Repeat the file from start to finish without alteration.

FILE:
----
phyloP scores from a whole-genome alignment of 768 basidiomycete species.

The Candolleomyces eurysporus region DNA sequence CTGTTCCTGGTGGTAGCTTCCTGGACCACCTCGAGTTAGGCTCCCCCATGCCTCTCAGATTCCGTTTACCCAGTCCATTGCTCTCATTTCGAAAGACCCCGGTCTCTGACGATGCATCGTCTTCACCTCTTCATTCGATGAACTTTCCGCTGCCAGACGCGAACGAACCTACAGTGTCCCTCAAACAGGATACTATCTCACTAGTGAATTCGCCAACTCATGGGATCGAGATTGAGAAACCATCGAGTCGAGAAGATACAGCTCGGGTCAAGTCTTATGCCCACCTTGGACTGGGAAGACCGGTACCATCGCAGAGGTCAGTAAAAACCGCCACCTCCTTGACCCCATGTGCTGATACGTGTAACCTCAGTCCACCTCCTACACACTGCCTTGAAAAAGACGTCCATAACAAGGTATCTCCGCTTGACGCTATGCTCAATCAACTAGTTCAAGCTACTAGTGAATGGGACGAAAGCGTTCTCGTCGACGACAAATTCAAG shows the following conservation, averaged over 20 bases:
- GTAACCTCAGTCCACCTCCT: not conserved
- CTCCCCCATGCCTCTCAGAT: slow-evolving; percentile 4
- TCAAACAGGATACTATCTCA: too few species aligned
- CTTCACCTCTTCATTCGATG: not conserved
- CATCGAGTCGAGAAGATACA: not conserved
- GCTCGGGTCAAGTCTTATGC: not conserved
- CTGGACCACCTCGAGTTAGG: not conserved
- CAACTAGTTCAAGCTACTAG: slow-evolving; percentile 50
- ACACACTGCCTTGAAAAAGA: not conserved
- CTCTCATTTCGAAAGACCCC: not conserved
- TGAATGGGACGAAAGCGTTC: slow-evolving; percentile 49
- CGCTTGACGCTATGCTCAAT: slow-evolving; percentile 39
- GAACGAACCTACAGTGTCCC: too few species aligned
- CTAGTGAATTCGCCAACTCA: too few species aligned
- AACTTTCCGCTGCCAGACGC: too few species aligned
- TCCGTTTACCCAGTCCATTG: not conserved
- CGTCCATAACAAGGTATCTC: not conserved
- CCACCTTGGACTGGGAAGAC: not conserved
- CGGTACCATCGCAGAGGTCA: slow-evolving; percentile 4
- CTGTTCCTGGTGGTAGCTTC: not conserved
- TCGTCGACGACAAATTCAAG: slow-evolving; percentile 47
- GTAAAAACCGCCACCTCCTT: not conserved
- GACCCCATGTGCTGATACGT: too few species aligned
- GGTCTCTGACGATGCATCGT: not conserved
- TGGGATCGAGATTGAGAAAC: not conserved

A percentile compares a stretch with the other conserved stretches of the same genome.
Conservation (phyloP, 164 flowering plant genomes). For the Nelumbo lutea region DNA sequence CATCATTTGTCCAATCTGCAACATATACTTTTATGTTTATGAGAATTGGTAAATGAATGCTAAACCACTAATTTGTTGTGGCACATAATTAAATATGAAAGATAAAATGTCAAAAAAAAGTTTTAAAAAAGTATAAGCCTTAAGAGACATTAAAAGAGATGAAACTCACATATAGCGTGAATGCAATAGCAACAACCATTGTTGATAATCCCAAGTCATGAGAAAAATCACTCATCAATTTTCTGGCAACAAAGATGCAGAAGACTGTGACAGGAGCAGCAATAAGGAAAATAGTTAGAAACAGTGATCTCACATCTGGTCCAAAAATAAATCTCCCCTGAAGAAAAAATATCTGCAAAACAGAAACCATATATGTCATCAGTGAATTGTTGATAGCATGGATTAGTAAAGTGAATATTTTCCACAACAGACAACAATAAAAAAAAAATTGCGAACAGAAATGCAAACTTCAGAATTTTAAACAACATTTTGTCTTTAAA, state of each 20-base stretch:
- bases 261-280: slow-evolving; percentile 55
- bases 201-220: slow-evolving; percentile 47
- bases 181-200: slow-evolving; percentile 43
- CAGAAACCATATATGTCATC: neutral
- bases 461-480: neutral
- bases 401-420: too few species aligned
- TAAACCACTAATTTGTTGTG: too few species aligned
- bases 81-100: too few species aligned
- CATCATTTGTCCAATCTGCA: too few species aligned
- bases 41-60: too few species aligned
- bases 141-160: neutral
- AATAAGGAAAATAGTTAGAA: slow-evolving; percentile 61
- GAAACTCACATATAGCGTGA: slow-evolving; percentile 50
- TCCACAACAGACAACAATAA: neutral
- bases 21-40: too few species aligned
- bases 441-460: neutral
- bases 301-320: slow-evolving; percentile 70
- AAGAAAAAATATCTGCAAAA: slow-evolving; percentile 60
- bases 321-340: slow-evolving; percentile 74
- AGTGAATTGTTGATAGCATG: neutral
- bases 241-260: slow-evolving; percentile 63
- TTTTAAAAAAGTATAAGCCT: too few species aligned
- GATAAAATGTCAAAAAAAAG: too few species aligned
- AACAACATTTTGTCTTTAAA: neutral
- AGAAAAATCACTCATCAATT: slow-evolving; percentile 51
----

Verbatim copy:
phyloP scores from a whole-genome alignment of 768 basidiomycete species.

The Candolleomyces eurysporus region DNA sequence CTGTTCCTGGTGGTAGCTTCCTGGACCACCTCGAGTTAGGCTCCCCCATGCCTCTCAGATTCCGTTTACCCAGTCCATTGCTCTCATTTCGAAAGACCCCGGTCTCTGACGATGCATCGTCTTCACCTCTTCATTCGATGAACTTTCCGCTGCCAGACGCGAACGAACCTACAGTGTCCCTCAAACAGGATACTATCTCACTAGTGAATTCGCCAACTCATGGGATCGAGATTGAGAAACCATCGAGTCGAGAAGATACAGCTCGGGTCAAGTCTTATGCCCACCTTGGACTGGGAAGACCGGTACCATCGCAGAGGTCAGTAAAAACCGCCACCTCCTTGACCCCATGTGCTGATACGTGTAACCTCAGTCCACCTCCTACACACTGCCTTGAAAAAGACGTCCATAACAAGGTATCTCCGCTTGACGCTATGCTCAATCAACTAGTTCAAGCTACTAGTGAATGGGACGAAAGCGTTCTCGTCGACGACAAATTCAAG shows the following conservation, averaged over 20 bases:
- GTAACCTCAGTCCACCTCCT: not conserved
- CTCCCCCATGCCTCTCAGAT: slow-evolving; percentile 4
- TCAAACAGGATACTATCTCA: too few species aligned
- CTTCACCTCTTCATTCGATG: not conserved
- CATCGAGTCGAGAAGATACA: not conserved
- GCTCGGGTCAAGTCTTATGC: not conserved
- CTGGACCACCTCGAGTTAGG: not conserved
- CAACTAGTTCAAGCTACTAG: slow-evolving; percentile 50
- ACACACTGCCTTGAAAAAGA: not conserved
- CTCTCATTTCGAAAGACCCC: not conserved
- TGAATGGGACGAAAGCGTTC: slow-evolving; percentile 49
- CGCTTGACGCTATGCTCAAT: slow-evolving; percentile 39
- GAACGAACCTACAGTGTCCC: too few species aligned
- CTAGTGAATTCGCCAACTCA: too few species aligned
- AACTTTCCGCTGCCAGACGC: too few species aligned
- TCCGTTTACCCAGTCCATTG: not conserved
- CGTCCATAACAAGGTATCTC: not conserved
- CCACCTTGGACTGGGAAGAC: not conserved
- CGGTACCATCGCAGAGGTCA: slow-evolving; percentile 4
- CTGTTCCTGGTGGTAGCTTC: not conserved
- TCGTCGACGACAAATTCAAG: slow-evolving; percentile 47
- GTAAAAACCGCCACCTCCTT: not conserved
- GACCCCATGTGCTGATACGT: too few species aligned
- GGTCTCTGACGATGCATCGT: not conserved
- TGGGATCGAGATTGAGAAAC: not conserved

A percentile compares a stretch with the other conserved stretches of the same genome.
Conservation (phyloP, 164 flowering plant genomes). For the Nelumbo lutea region DNA sequence CATCATTTGTCCAATCTGCAACATATACTTTTATGTTTATGAGAATTGGTAAATGAATGCTAAACCACTAATTTGTTGTGGCACATAATTAAATATGAAAGATAAAATGTCAAAAAAAAGTTTTAAAAAAGTATAAGCCTTAAGAGACATTAAAAGAGATGAAACTCACATATAGCGTGAATGCAATAGCAACAACCATTGTTGATAATCCCAAGTCATGAGAAAAATCACTCATCAATTTTCTGGCAACAAAGATGCAGAAGACTGTGACAGGAGCAGCAATAAGGAAAATAGTTAGAAACAGTGATCTCACATCTGGTCCAAAAATAAATCTCCCCTGAAGAAAAAATATCTGCAAAACAGAAACCATATATGTCATCAGTGAATTGTTGATAGCATGGATTAGTAAAGTGAATATTTTCCACAACAGACAACAATAAAAAAAAAATTGCGAACAGAAATGCAAACTTCAGAATTTTAAACAACATTTTGTCTTTAAA, state of each 20-base stretch:
- bases 261-280: slow-evolving; percentile 55
- bases 201-220: slow-evolving; percentile 47
- bases 181-200: slow-evolving; percentile 43
- CAGAAACCATATATGTCATC: neutral
- bases 461-480: neutral
- bases 401-420: too few species aligned
- TAAACCACTAATTTGTTGTG: too few species aligned
- bases 81-100: too few species aligned
- CATCATTTGTCCAATCTGCA: too few species aligned
- bases 41-60: too few species aligned
- bases 141-160: neutral
- AATAAGGAAAATAGTTAGAA: slow-evolving; percentile 61
- GAAACTCACATATAGCGTGA: slow-evolving; percentile 50
- TCCACAACAGACAACAATAA: neutral
- bases 21-40: too few species aligned
- bases 441-460: neutral
- bases 301-320: slow-evolving; percentile 70
- AAGAAAAAATATCTGCAAAA: slow-evolving; percentile 60
- bases 321-340: slow-evolving; percentile 74
- AGTGAATTGTTGATAGCATG: neutral
- bases 241-260: slow-evolving; percentile 63
- TTTTAAAAAAGTATAAGCCT: too few species aligned
- GATAAAATGTCAAAAAAAAG: too few species aligned
- AACAACATTTTGTCTTTAAA: neutral
- AGAAAAATCACTCATCAATT: slow-evolving; percentile 51